Good to the last fibre, paper has a few good lives in it
IF you drive down the Hume Highway to Albury, possibly overtaking a truck loaded with used newspapers and magazines, you’ll come to a little town called Ettamogah ( famous for its pub), where you’ll find the Albury paper mill.
It’s one of three Norske Skog runs in Australia with a combined annual production of 900,000 tonnes of paper with sales worth about $ 1 billion.
Norske Skog’s Albury paper mill is the only one in Australia that creates newsprint. It uses new fibre as well as old newspapers and magazines to do so, producing 265,000 tonnes of newsprint a year, which is sold back to newspaper publishers.
The mill was built in 1981 and originally made paper from virgin fibre’ — radiata pine trees.
To enable recycling, the mill built a $ 135 million de- inking plant in the 1990s and has been using about 40 per cent of recovered’’ paper ever since to make new newsprint .
Water from the mill is used to irrigate an adjacent $ 10 million pine plantation, says the Publishers National Environment Bureau, and waste materials — the inks and clays extracted in the cleaning process — are given away to farmers for use as a soil conditioner.
David Hicks, performance manager at the mill, says 180,000 tonnes of used newspapers and magazines are road freighted to Albury from capital cities every year — about 500 tonnes a day. The mill exports 15,000 tonnes, and processes 165,000 tonnes. Processing eliminates about 15 per cent of the original weight.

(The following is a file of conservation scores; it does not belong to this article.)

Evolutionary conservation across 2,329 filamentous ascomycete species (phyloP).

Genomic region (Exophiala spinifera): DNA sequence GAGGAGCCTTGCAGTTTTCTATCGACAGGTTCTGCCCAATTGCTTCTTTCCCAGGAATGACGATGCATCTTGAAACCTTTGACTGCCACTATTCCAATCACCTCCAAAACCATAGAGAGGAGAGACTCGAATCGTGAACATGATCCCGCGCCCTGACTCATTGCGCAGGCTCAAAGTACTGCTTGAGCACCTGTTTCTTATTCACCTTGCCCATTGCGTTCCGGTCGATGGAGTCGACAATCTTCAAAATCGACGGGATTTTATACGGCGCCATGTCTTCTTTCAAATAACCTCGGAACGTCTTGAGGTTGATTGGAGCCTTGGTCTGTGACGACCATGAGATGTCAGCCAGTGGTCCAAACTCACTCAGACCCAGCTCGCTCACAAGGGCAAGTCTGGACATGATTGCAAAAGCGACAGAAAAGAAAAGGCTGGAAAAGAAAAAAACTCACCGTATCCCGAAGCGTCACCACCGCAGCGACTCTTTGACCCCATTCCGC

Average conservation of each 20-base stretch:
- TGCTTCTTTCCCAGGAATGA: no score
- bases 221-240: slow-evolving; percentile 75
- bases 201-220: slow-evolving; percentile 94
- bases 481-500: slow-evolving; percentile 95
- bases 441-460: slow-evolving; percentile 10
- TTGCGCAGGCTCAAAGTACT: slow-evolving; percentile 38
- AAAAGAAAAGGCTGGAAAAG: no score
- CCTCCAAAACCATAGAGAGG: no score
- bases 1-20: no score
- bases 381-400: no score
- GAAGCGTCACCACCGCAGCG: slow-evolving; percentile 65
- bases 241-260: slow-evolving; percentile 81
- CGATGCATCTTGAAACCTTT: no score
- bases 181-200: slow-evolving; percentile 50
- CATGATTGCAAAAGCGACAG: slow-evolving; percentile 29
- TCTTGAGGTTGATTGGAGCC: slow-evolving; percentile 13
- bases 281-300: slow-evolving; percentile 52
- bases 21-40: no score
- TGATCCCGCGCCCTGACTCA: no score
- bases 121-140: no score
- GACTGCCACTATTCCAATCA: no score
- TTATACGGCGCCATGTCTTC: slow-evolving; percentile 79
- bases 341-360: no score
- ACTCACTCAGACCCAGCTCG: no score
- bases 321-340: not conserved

The fibres fall apart over time. An individual paper fibre can go around seven times before it falls apart and is no good for recycling,’’ Stanton says.
When the truck you followed down the highway reaches at the mill, the old papers are put into nine- tonne batches. We remove contaminants such as staples, plastics, binders and glass, and then the paper is loaded into a pulping machine and agitated with soap and water. It’s like a big washing machine,’’ says Hicks.
The pulp, which is hot and wet, goes into these flotation cells where the soap forms bubbles that the ink sticks to and the bubbles float to the surface, leaving clean fibre.’’
These clean fibres, (‘‘ they look like porridge’’) are then thoroughly diluted — one part to 100 parts of water — and poured onto an 8.5m- wide machine bed which drains and dries it at high speed, rolling out 1540 metres of new paper a minute.
It is then cut to size and goes back on the trucks, ready for the next round.
Read all about it: Norske Skog’s newsprint mill near Albury